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General News of Sunday, 4 August 2019

Source: Graphic.com.gh

Ban on hunting can help reduce bushfires - GNFS

The Ghana National Fire Service (GNFS) has welcomed last Tuesday’s announcement by the Wildlife Division of the Forestry Commission (FC) to impose a temporary ban on hunting.

The Deputy Chief Fire Officer (DCFO) in charge of Rural Fires, Mr Semakor Kwaku Fiadzo, said hunting was a major cause of bushfires in the rural areas, particularly during the dry season.

He said with the dry season approaching, the ban, if enforced, can help to reduce bushfires associated with hunting.

Mr Fiadzo said this when he spoke to journalists after a planning committee meeting for the 2019/2020 National Anti-Bushfire Campaign in Accra last Thursday.

The annual ban on hunting, capturing and destroying of wild animals took effect from yesterday, August 1, 2019 and is scheduled to be lifted on December 1, 2019.

Known also as “Close Season”, the five-month ban is in conformity with the Wildlife Conservation Regulation 1971, L.I. 685, guiding wildlife conservation in the country.

“The ban is in order because most bushfires are a result of either bush hunting or palm-wine tapping.

“Hunters sometimes set fires intentionally to trap animals. We will enter the dry season very soon and so the imposition and enforcement of the ban will help to reduce bushfires,” Mr Fiadzo said.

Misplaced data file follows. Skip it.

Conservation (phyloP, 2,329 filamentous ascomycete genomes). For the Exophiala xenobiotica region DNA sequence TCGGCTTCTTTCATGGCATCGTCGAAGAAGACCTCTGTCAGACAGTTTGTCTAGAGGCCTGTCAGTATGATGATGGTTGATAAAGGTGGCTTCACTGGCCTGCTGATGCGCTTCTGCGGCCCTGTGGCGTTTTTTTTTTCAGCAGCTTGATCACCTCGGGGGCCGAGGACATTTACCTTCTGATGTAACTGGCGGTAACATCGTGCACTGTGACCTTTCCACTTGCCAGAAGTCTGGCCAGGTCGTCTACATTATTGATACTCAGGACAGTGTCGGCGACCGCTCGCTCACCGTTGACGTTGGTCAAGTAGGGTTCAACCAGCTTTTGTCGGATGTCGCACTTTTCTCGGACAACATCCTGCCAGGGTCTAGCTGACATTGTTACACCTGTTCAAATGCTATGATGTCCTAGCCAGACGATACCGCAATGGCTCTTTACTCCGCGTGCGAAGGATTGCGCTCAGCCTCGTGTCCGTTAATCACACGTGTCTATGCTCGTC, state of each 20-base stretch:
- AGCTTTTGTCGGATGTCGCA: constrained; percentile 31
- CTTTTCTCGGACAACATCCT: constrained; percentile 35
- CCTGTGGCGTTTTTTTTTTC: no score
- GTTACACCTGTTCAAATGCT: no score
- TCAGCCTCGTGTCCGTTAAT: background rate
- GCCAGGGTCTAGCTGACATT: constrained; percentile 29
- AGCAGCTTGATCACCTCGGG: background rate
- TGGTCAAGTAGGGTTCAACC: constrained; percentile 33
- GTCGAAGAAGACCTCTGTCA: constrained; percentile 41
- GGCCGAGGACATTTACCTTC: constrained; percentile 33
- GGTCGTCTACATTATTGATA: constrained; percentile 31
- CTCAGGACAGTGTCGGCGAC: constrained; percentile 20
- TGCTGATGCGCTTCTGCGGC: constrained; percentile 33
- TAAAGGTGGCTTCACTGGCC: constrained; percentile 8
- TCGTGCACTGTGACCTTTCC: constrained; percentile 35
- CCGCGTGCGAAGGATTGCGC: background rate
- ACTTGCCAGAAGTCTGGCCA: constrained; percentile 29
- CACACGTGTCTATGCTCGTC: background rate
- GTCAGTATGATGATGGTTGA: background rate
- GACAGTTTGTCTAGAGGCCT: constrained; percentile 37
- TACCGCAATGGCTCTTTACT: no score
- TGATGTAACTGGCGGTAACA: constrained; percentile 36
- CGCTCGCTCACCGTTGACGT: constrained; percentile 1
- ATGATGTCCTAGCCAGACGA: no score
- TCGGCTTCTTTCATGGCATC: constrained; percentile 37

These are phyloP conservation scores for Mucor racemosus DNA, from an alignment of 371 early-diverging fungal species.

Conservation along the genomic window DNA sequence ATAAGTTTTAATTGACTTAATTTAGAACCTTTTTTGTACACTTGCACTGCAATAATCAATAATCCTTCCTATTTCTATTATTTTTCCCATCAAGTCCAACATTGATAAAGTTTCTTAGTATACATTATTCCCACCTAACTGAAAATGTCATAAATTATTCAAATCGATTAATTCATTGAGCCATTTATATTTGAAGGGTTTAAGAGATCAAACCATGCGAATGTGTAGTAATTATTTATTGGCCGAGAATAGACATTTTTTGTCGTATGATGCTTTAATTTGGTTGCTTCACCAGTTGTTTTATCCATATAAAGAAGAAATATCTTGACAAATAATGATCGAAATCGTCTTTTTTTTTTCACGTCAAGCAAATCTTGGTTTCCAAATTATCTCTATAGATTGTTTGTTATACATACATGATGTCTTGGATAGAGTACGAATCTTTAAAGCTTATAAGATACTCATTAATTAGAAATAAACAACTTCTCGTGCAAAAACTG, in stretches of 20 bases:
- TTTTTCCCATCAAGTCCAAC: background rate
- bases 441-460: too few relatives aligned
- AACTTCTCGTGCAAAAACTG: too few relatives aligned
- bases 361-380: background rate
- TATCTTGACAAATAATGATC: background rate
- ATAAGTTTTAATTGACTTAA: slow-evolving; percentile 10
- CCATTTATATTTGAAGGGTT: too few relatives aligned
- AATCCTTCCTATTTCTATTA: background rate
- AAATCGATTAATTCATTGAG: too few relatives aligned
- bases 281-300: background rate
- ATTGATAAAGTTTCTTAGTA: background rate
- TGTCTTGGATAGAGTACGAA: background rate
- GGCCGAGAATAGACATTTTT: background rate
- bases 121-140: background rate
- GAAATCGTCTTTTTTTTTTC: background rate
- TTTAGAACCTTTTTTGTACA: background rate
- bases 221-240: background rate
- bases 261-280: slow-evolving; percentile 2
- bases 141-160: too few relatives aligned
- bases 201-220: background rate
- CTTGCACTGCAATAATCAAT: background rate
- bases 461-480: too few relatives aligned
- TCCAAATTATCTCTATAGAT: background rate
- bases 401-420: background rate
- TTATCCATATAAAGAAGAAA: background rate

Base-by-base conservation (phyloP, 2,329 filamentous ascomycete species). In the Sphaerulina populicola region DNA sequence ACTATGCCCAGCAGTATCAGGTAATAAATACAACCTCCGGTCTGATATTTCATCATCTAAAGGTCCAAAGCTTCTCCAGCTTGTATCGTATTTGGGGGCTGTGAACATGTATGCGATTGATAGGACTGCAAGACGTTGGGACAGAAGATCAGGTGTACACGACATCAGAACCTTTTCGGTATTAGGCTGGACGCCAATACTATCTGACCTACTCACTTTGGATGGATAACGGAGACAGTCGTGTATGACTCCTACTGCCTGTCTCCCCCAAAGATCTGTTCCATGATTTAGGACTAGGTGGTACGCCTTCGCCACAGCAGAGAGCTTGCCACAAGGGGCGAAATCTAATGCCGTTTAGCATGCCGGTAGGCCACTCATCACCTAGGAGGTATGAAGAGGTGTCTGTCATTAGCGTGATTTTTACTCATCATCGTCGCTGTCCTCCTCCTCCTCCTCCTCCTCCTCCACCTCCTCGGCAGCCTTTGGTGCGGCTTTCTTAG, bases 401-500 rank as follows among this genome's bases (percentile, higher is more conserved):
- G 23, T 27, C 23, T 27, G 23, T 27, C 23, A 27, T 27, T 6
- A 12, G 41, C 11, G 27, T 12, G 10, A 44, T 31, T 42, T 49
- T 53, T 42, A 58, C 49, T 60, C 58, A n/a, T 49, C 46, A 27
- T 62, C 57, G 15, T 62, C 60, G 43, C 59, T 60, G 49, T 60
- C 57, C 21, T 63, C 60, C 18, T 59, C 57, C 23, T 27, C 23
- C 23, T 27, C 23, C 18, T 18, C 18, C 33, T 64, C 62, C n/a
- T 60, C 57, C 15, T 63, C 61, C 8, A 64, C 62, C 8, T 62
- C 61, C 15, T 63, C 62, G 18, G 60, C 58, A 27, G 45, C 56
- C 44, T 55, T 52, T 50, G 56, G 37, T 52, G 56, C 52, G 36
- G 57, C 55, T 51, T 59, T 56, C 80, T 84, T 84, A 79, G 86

National anti-bushfire campaign

Mr Fiadzo, who chairs the committee spearheading the 2019/2020 anti-bushfire campaign, said preparation towards the commencement of the annual campaign was on course.

He said the meeting, held behind closed doors, deliberated on the date, venue, budget, sources of funding and implements required for the campaign.

DCFO Fiadzo said although the committee agreed to launch the anti-bushfire campaign in October this year, it was yet to decide on a specific venue to host the event.

On the issue of funding, he said a sub-committee had been constituted to prepare a budget and propose ways the committee could mobilise the needed funds to undertake the campaign.

Train volunteers

Mr Fiadzo said the campaign would seek to train 20,000 volunteers in fire-fighting to support efforts by the GNFS to reduce bushfires by 60 per cent.

He appealed to corporate organizations to assist the committee with funds as it intends to embark on a vibrant campaign across the country this year.

“Fire fighting is a shared responsibility. We need other institutions, including the media, to get on board to help sustain the campaign in the interest of protecting lives and properties and preserving the country’s resources,” he said.